JAIME: There’s a text box. Let’s just say it’s frowned upon. The whole goal is to leave sort of a whole list of assets. You don’t just have a photo, you click on the photo and you get to see the long poem that someone left with that photo and you get to hear the ambient sound when they took that photo. So it just enriches the moment that you’re standing in that space where that person was. And the best part is going to be in 20, 30 years when you’re like oh my God! Okay, maybe if this existed 100 years ago let’s say, there could be so many people that were like whoa, I just found Einstein’s crumb! This is amazing! He was sitting at this table writing out his algorithm on a napkin!
ANGELA: So let’s think about the future then. There is going to be a point where like, okay, everybody goes to the Eiffel Tower. Like a lot of people go there, and there’s going to be so many crumbs. Like how do you even differ? I’d be curious what the interface looks like. Is it just a list of all the different crumbs in the area? And do you have to like click on them kind of like an email? Is it like an inbox?
JAIME: So, what happens is you get a notification that says there are crumbs here, and then what it is is it’s just a scrolling box. So you just scroll through all the crumbs that are there and then when there is one that looks interesting, you tap on it and it expands to the whole crumb.
ANGELA: And how do you know if it’s interesting? Is that text based or visual?
JAIME: Visual typically. Or if you’re just like oh, this one got a million likes, what’s this one all about? But on the map, it is a problem that we’re going to have to solve, and I’m excited for that problem. But we call it crumb clutter, because on the map–we did a soft launch in New York. We just did another launch in Chicago, and once you’re in an urban area, crumbs start to crop up on the map and then there are so many you have to zoom in a lot to sort of specifically see where they are. If you just look at Chicago on the map, it’s just full of crumbs. You can’t see the word Chicago anymore. So it’s a good problem to have and a problem that’s definitely on the back burner of like new features to dive into, but we’re waiting for the problem to get a little bigger before we try to solve it.
ANGELA: Can you make private crumbs at all?
JAIME: You will be able to, also a version two. Our dreamy version is that you leave a love note for your person, and you go to a bridge and it’s 5:00 and you’re watching this amazing sunset, and you tell them that they have to come to the bridge during a sunset, so certain time of the day, certain kind of weather, only come with an umbrella when there is a light drizzle, and the app will be able to pull in the API from the weather app and pull from all these various things so that it knows that nope, sorry, you didn’t hit the requirement.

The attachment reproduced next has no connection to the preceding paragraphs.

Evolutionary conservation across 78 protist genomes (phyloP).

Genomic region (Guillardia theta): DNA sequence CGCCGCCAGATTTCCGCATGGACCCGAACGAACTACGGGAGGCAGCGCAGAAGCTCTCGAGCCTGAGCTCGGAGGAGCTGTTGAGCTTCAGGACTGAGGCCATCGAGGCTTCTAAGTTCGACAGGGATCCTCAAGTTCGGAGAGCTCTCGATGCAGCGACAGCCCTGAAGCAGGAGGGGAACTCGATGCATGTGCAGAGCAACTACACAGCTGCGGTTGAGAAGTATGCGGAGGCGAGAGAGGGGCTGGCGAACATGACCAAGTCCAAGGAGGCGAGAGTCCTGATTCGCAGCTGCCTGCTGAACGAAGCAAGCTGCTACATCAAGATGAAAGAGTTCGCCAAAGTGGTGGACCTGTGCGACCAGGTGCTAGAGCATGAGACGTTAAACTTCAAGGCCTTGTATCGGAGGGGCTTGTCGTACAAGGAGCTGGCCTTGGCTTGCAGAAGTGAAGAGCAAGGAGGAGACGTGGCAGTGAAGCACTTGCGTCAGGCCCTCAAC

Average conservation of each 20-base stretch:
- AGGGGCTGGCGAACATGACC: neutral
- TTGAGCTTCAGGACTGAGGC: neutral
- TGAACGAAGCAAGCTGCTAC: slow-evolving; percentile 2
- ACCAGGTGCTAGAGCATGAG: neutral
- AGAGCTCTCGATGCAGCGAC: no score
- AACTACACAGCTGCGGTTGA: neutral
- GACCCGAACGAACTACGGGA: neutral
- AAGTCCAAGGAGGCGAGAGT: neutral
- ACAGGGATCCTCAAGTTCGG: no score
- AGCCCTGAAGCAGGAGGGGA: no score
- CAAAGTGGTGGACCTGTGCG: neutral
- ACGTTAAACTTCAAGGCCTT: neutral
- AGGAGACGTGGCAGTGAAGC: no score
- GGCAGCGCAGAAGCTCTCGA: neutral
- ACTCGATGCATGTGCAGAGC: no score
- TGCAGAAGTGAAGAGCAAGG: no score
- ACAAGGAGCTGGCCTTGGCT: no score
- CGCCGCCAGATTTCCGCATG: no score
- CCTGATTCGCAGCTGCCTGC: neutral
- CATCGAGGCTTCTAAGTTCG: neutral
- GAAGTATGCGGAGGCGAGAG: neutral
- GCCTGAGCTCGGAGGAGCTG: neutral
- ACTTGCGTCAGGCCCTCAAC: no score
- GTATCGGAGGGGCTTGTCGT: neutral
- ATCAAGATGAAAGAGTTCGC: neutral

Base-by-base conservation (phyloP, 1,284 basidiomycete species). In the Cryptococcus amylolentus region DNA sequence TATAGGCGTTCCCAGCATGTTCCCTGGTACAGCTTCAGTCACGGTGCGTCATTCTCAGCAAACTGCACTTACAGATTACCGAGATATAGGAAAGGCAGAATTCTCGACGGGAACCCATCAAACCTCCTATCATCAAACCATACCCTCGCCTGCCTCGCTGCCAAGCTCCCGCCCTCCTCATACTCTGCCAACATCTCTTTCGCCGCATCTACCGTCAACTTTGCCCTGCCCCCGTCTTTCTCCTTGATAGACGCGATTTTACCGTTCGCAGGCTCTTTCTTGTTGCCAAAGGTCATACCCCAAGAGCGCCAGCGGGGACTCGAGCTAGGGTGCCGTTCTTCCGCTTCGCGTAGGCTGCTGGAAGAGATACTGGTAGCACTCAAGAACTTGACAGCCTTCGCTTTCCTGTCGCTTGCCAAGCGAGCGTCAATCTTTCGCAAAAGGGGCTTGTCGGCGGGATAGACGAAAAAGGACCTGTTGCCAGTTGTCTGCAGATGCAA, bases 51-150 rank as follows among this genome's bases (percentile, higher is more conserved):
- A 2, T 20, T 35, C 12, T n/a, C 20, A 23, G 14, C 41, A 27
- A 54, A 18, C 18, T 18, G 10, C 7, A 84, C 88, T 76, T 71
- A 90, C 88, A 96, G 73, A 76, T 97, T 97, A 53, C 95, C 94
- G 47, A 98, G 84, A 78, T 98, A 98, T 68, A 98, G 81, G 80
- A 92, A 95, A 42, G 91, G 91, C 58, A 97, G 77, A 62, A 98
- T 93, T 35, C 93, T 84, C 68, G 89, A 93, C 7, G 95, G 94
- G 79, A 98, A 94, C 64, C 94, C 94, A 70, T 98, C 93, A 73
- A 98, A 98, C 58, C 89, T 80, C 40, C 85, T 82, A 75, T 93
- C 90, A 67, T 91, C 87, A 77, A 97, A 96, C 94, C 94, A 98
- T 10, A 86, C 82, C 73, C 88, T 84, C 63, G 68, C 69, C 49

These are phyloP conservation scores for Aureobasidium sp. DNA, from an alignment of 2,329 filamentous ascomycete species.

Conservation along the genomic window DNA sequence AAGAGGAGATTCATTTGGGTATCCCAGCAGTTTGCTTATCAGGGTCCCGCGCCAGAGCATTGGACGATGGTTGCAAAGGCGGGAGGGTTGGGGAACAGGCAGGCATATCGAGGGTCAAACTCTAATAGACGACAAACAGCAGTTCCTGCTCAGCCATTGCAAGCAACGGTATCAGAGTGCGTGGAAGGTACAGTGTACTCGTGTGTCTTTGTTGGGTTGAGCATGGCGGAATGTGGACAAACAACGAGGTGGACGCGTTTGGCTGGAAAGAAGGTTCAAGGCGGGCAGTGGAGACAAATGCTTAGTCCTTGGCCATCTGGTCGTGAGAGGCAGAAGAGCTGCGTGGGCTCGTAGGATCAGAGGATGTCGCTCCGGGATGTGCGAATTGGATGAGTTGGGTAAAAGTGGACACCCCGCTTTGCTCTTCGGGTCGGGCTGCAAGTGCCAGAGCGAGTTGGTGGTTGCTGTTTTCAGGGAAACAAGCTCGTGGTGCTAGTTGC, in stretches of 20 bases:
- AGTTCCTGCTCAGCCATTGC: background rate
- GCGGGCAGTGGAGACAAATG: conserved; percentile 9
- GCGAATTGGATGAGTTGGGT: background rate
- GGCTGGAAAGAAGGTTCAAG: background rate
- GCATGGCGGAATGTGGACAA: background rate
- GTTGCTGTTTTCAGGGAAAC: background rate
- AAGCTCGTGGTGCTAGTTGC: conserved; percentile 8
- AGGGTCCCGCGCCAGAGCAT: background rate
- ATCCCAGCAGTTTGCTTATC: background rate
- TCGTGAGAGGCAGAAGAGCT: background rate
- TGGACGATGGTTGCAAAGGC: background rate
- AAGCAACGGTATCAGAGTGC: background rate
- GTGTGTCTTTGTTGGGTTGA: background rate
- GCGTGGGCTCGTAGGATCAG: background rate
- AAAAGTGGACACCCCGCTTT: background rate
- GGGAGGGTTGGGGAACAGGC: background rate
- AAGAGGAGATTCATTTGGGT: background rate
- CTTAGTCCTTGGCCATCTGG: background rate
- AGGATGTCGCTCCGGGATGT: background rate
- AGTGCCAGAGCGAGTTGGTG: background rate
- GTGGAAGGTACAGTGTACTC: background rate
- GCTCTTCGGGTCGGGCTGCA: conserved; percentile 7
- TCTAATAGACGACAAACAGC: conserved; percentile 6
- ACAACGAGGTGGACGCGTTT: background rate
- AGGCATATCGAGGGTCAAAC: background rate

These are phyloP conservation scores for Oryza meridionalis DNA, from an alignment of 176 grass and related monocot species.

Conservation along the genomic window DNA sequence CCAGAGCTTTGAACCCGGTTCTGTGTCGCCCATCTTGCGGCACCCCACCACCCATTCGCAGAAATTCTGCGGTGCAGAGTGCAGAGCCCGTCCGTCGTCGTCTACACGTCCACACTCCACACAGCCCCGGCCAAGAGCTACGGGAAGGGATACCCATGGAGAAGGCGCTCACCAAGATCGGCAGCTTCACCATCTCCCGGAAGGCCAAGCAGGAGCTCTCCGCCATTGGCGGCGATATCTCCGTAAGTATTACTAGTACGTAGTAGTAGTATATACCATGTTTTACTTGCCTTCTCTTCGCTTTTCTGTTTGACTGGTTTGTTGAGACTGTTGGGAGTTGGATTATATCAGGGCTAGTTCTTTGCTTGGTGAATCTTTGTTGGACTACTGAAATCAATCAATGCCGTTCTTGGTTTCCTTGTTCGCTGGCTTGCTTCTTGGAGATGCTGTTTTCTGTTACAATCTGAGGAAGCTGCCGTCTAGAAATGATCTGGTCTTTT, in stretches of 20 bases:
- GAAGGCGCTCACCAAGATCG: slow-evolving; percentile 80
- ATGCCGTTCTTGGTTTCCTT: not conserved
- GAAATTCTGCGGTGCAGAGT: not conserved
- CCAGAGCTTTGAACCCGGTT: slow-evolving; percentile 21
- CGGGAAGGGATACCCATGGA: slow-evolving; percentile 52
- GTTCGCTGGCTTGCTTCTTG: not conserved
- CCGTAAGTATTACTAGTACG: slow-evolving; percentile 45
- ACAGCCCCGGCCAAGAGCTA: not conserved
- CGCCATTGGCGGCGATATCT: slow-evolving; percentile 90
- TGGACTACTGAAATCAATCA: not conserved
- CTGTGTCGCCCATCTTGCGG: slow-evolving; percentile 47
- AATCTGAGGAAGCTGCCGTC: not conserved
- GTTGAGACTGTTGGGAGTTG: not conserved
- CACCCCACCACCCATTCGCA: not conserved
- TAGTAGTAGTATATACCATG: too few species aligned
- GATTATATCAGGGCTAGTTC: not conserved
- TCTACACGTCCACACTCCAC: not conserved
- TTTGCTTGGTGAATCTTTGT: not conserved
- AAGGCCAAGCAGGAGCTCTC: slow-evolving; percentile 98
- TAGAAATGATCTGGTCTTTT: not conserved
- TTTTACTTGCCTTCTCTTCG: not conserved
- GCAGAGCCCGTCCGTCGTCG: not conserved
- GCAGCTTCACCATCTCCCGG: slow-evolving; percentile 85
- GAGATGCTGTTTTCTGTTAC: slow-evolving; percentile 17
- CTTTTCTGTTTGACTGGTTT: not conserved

ANGELA: Right, but if you do, it unlocks the crumb?
ANGELA: Yeah, I could see proposals happening this way.
JAIME: Yes, it’s very romantic. I feel like it’s a very romantic app, and I met some people recently and they were talking about wow, it’s like you’re leaving ghosts. Like you walk into a place and you wonder like are there ghosts in this room? Are there crumbs in here that I could see and start to see this kind of alternate universe that’s happening in this space?
ANGELA: This is a whole new level of like– it reminds me of QR codes.
PAIGE: I feel like this is some of the bridge that we’re getting to with the fact that AR is right on the horizon. Imagine when people are walking around with the glasses and there’s a crumb and the crumb is actually an overlay on your world.
ANGELA: Wow, my mind is blown.
JAIME: Isn’t it fun? That’s why we want to have labs, because that’s stuff that we want to work on. That’s the stuff that blows our minds that we like to dream up and fantasize about and then just see if we can do it. and the story behind Cornbread that I just love, and it’s just so fun to me, like right around the time when we launched our business, so the developer and my other partner took a walk and they were standing by the skate park under the Burnside Bridge, and my partner Corey Pressman said, “You know, these guys are taking videos of themselves, but what happens to those videos? Like where are they? And if another skater comes here in an hour, what if he wants to see what that other guy just did and he can’t because it lives somewhere in that guy’s private phone, Cloud, private YouTube site or whatever-“